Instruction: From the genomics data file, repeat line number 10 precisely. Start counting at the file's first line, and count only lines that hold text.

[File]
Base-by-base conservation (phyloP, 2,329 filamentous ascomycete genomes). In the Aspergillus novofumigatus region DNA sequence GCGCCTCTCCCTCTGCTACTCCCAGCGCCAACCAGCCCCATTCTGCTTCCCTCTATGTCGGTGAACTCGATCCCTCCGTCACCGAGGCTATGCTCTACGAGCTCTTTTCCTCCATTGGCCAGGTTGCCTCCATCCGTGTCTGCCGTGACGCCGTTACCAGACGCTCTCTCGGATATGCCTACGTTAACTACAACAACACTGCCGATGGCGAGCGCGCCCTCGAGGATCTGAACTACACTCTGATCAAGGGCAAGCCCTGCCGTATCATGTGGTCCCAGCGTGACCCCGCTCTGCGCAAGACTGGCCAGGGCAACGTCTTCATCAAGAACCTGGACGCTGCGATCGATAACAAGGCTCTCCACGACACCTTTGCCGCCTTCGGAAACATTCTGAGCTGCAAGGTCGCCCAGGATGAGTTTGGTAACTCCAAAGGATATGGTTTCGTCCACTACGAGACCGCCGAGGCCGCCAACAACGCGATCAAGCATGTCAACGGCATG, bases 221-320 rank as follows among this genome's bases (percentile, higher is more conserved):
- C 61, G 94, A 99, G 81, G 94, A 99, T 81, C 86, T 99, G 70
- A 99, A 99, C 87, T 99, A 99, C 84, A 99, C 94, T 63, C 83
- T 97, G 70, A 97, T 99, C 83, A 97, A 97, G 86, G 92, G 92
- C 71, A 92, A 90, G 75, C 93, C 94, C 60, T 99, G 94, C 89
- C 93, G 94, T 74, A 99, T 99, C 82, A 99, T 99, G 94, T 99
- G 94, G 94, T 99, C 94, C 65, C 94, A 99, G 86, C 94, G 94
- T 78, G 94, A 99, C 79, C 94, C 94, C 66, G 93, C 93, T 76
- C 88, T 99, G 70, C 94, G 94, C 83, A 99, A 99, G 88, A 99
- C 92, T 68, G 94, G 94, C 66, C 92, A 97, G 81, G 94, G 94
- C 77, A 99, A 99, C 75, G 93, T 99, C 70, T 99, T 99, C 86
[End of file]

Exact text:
- C 92, T 68, G 94, G 94, C 66, C 92, A 97, G 81, G 94, G 94